Stowarzyszenie Projektów Międzynarodowych „INPRO”

Ola Boguchwala’s highschool graduate left for EVS to France

 Ola in “Maison de jeunes et de la culture”, in France

My name is Aleksandra, and I’ve been a volunteer for quite some time now. I’ve organised conferences, workshops and concerts, I’ve worked in a children’s hospice and made an extraordinary amount of coffee while volunteering in a social cafe. I’ve been a member of a students’ school council, I’ve done some work for an animal shelter. Every one of these projects gave me some new insight, taught me something I hadn’t known beforehand. None of it could have prepared me for the exceptional experience that is EVS though. The huge cultural jump, the language struggle, all of the new faces and places, and tea flavours – it can get a bit overwhelming at times, but mostly it’s just incredibly motivating and inspiring. But, from the beginning. I started my project on the 1st of September, when, after way too many hours of travel, I arrived in Flers, Normandy. It’s a small town, but I had already known that when I applied, more than half a year earlier.

What I hadn’t known before I arrived though, was how full of life and active it would be. Cultural, sportif and music centers were all over the place, advertising their next basketball game, a theatre show or a concert. And MJC (a „Maison de jeunes et de la culture” – a Cultural Youth Centre, in the loosest of translations), the place I was supposed to work at for the following 12 months, wasn’t buzzing with activities any less. (Even more so in some aspects). And so I’m currently in the middle of preparing a cultural evening, having put up my exhibition about Poland just a couple of days before. Somewhere in between I went to an art festival in the south of France. Before that there was an ice-skating event, and before that a meeting of associations from all over Normandy, and before that workshops on European mobility and countless, countless French lessons. One of the most satysfying aspects about the kind of work I do here is the amount of freedom involved. Obviously some of the parts are mandatory, but if I feel like doing some art classes for children, I can do it, and if I’d rather organise English lessons for adults – well, it’s very much on the table as well. Among my plans there’s a stop-motion animation workshop, but also some weekly parent-child activities and a huge makeover of the social media profiles of the MJC. Other than that, I will visit schools to talk about the European Union and european citizenship, prepare poetry evenings in cooperation with the local library and jam sessions in cooperation with the music school. Human rights workshops, concerts, dancing salsa, whatever I can think of.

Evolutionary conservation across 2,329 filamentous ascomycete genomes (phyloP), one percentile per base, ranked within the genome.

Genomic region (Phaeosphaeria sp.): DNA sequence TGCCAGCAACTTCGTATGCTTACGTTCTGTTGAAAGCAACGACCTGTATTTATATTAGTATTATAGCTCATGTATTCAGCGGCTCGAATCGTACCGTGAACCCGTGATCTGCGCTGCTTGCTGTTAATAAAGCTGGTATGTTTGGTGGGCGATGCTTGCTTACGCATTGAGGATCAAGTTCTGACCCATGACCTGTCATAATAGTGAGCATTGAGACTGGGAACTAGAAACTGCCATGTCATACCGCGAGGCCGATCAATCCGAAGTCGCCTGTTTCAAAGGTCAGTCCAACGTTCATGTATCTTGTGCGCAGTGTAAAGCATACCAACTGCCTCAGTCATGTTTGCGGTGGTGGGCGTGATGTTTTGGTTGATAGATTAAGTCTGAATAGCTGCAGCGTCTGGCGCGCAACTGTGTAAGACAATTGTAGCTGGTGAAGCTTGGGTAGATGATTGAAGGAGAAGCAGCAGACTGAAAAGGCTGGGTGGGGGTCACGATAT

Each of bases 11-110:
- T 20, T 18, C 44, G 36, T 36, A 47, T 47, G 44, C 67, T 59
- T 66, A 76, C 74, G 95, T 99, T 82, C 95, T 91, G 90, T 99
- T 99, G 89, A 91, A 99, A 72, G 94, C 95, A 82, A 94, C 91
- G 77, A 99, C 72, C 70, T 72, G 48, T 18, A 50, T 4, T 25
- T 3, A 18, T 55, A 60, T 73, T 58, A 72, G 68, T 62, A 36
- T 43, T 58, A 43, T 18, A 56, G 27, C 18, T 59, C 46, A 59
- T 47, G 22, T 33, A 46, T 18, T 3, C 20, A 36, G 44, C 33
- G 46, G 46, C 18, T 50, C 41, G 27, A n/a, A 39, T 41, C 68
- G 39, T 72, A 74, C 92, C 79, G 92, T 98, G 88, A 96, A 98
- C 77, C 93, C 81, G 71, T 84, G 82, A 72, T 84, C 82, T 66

Possibilities are truly endless and I’m glad – this is exactly what I’d been searching for, even if I’m a bit slowed down by the language barrier part. All of this, alongside with the amount of amazing people I’ve met and the places I’ve had the opportunity to visit (and there are more coming I’m sure of it), makes European Voluntary Service a project incredibly easy to recommend. It broadens your horizons, teaches you a new language and makes you not only step, but jump right out of your comfort zone – in the best of ways. Granted, it also makes you complain a lot about the fact that there’s no right ingredients for your national food in your new hometown, but to be honest, no one here knows how it’s supposed to taste like anyway. I encourage you to give EVS a try, and would do so in more words, but there’s a cultural evening for me to plan. And so, so many other things.